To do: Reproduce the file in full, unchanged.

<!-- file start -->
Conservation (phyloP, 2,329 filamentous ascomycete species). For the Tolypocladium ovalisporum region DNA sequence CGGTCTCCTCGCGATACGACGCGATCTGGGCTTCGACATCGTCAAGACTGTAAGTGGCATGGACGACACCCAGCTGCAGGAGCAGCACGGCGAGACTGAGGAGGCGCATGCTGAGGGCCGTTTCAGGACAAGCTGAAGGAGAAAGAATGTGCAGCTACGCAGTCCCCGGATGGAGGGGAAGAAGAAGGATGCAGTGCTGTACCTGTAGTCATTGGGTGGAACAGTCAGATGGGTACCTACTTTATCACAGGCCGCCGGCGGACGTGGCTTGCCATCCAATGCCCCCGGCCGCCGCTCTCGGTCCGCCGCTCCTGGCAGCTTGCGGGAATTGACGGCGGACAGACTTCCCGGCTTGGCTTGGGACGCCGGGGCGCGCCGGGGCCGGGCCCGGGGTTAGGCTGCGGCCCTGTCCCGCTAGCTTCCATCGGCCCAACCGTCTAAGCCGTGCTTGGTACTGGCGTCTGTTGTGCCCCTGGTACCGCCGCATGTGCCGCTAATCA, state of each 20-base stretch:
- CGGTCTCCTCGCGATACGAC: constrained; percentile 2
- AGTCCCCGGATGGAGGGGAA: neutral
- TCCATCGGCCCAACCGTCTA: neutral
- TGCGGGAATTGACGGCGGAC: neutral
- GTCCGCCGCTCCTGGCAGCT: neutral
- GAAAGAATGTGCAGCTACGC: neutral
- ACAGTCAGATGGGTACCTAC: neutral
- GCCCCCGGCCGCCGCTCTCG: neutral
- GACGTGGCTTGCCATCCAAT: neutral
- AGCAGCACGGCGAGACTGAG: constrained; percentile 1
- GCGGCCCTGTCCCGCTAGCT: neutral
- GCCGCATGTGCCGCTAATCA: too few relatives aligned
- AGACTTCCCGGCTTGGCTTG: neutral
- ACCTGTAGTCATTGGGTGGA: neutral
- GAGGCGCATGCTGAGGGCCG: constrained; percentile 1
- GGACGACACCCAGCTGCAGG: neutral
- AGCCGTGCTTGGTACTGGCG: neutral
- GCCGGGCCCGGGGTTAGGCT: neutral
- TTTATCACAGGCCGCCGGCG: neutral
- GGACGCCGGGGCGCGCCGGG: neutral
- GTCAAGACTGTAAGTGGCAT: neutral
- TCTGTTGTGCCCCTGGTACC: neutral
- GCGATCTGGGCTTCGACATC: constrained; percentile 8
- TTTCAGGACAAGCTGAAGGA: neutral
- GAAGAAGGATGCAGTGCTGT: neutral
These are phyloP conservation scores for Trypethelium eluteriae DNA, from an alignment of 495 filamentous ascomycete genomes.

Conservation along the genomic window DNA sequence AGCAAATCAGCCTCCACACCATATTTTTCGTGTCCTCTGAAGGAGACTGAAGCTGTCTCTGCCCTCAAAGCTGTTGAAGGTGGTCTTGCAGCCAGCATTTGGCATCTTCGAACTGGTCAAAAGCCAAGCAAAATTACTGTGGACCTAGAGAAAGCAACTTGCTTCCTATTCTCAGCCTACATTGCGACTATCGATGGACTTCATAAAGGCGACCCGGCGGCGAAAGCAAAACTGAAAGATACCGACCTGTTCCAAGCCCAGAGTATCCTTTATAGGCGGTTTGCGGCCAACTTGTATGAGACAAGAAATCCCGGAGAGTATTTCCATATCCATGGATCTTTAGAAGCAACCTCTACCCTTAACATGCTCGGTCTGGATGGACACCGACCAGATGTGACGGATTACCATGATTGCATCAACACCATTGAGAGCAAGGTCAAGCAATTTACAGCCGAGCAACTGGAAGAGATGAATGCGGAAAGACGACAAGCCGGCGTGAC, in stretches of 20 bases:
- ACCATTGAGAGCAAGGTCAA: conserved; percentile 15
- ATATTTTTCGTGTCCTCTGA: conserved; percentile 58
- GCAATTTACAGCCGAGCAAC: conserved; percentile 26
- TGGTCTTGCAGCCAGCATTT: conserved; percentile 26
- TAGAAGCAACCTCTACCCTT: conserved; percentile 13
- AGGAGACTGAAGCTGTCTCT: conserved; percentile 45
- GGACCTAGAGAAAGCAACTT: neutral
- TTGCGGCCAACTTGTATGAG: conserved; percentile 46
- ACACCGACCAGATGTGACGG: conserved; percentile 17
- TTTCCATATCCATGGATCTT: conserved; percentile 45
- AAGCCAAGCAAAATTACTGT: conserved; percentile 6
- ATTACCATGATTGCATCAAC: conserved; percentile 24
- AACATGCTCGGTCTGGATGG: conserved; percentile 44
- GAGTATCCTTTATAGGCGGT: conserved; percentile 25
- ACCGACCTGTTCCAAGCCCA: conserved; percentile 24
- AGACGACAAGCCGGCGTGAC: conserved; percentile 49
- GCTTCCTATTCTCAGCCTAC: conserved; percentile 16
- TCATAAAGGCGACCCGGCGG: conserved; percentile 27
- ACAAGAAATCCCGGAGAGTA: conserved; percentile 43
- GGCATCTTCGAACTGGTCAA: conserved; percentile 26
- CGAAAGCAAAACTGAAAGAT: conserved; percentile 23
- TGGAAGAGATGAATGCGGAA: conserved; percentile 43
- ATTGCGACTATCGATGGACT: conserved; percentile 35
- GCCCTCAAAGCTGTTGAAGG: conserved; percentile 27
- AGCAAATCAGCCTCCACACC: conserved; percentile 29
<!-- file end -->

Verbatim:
Conservation (phyloP, 2,329 filamentous ascomycete species). For the Tolypocladium ovalisporum region DNA sequence CGGTCTCCTCGCGATACGACGCGATCTGGGCTTCGACATCGTCAAGACTGTAAGTGGCATGGACGACACCCAGCTGCAGGAGCAGCACGGCGAGACTGAGGAGGCGCATGCTGAGGGCCGTTTCAGGACAAGCTGAAGGAGAAAGAATGTGCAGCTACGCAGTCCCCGGATGGAGGGGAAGAAGAAGGATGCAGTGCTGTACCTGTAGTCATTGGGTGGAACAGTCAGATGGGTACCTACTTTATCACAGGCCGCCGGCGGACGTGGCTTGCCATCCAATGCCCCCGGCCGCCGCTCTCGGTCCGCCGCTCCTGGCAGCTTGCGGGAATTGACGGCGGACAGACTTCCCGGCTTGGCTTGGGACGCCGGGGCGCGCCGGGGCCGGGCCCGGGGTTAGGCTGCGGCCCTGTCCCGCTAGCTTCCATCGGCCCAACCGTCTAAGCCGTGCTTGGTACTGGCGTCTGTTGTGCCCCTGGTACCGCCGCATGTGCCGCTAATCA, state of each 20-base stretch:
- CGGTCTCCTCGCGATACGAC: constrained; percentile 2
- AGTCCCCGGATGGAGGGGAA: neutral
- TCCATCGGCCCAACCGTCTA: neutral
- TGCGGGAATTGACGGCGGAC: neutral
- GTCCGCCGCTCCTGGCAGCT: neutral
- GAAAGAATGTGCAGCTACGC: neutral
- ACAGTCAGATGGGTACCTAC: neutral
- GCCCCCGGCCGCCGCTCTCG: neutral
- GACGTGGCTTGCCATCCAAT: neutral
- AGCAGCACGGCGAGACTGAG: constrained; percentile 1
- GCGGCCCTGTCCCGCTAGCT: neutral
- GCCGCATGTGCCGCTAATCA: too few relatives aligned
- AGACTTCCCGGCTTGGCTTG: neutral
- ACCTGTAGTCATTGGGTGGA: neutral
- GAGGCGCATGCTGAGGGCCG: constrained; percentile 1
- GGACGACACCCAGCTGCAGG: neutral
- AGCCGTGCTTGGTACTGGCG: neutral
- GCCGGGCCCGGGGTTAGGCT: neutral
- TTTATCACAGGCCGCCGGCG: neutral
- GGACGCCGGGGCGCGCCGGG: neutral
- GTCAAGACTGTAAGTGGCAT: neutral
- TCTGTTGTGCCCCTGGTACC: neutral
- GCGATCTGGGCTTCGACATC: constrained; percentile 8
- TTTCAGGACAAGCTGAAGGA: neutral
- GAAGAAGGATGCAGTGCTGT: neutral
These are phyloP conservation scores for Trypethelium eluteriae DNA, from an alignment of 495 filamentous ascomycete genomes.

Conservation along the genomic window DNA sequence AGCAAATCAGCCTCCACACCATATTTTTCGTGTCCTCTGAAGGAGACTGAAGCTGTCTCTGCCCTCAAAGCTGTTGAAGGTGGTCTTGCAGCCAGCATTTGGCATCTTCGAACTGGTCAAAAGCCAAGCAAAATTACTGTGGACCTAGAGAAAGCAACTTGCTTCCTATTCTCAGCCTACATTGCGACTATCGATGGACTTCATAAAGGCGACCCGGCGGCGAAAGCAAAACTGAAAGATACCGACCTGTTCCAAGCCCAGAGTATCCTTTATAGGCGGTTTGCGGCCAACTTGTATGAGACAAGAAATCCCGGAGAGTATTTCCATATCCATGGATCTTTAGAAGCAACCTCTACCCTTAACATGCTCGGTCTGGATGGACACCGACCAGATGTGACGGATTACCATGATTGCATCAACACCATTGAGAGCAAGGTCAAGCAATTTACAGCCGAGCAACTGGAAGAGATGAATGCGGAAAGACGACAAGCCGGCGTGAC, in stretches of 20 bases:
- ACCATTGAGAGCAAGGTCAA: conserved; percentile 15
- ATATTTTTCGTGTCCTCTGA: conserved; percentile 58
- GCAATTTACAGCCGAGCAAC: conserved; percentile 26
- TGGTCTTGCAGCCAGCATTT: conserved; percentile 26
- TAGAAGCAACCTCTACCCTT: conserved; percentile 13
- AGGAGACTGAAGCTGTCTCT: conserved; percentile 45
- GGACCTAGAGAAAGCAACTT: neutral
- TTGCGGCCAACTTGTATGAG: conserved; percentile 46
- ACACCGACCAGATGTGACGG: conserved; percentile 17
- TTTCCATATCCATGGATCTT: conserved; percentile 45
- AAGCCAAGCAAAATTACTGT: conserved; percentile 6
- ATTACCATGATTGCATCAAC: conserved; percentile 24
- AACATGCTCGGTCTGGATGG: conserved; percentile 44
- GAGTATCCTTTATAGGCGGT: conserved; percentile 25
- ACCGACCTGTTCCAAGCCCA: conserved; percentile 24
- AGACGACAAGCCGGCGTGAC: conserved; percentile 49
- GCTTCCTATTCTCAGCCTAC: conserved; percentile 16
- TCATAAAGGCGACCCGGCGG: conserved; percentile 27
- ACAAGAAATCCCGGAGAGTA: conserved; percentile 43
- GGCATCTTCGAACTGGTCAA: conserved; percentile 26
- CGAAAGCAAAACTGAAAGAT: conserved; percentile 23
- TGGAAGAGATGAATGCGGAA: conserved; percentile 43
- ATTGCGACTATCGATGGACT: conserved; percentile 35
- GCCCTCAAAGCTGTTGAAGG: conserved; percentile 27
- AGCAAATCAGCCTCCACACC: conserved; percentile 29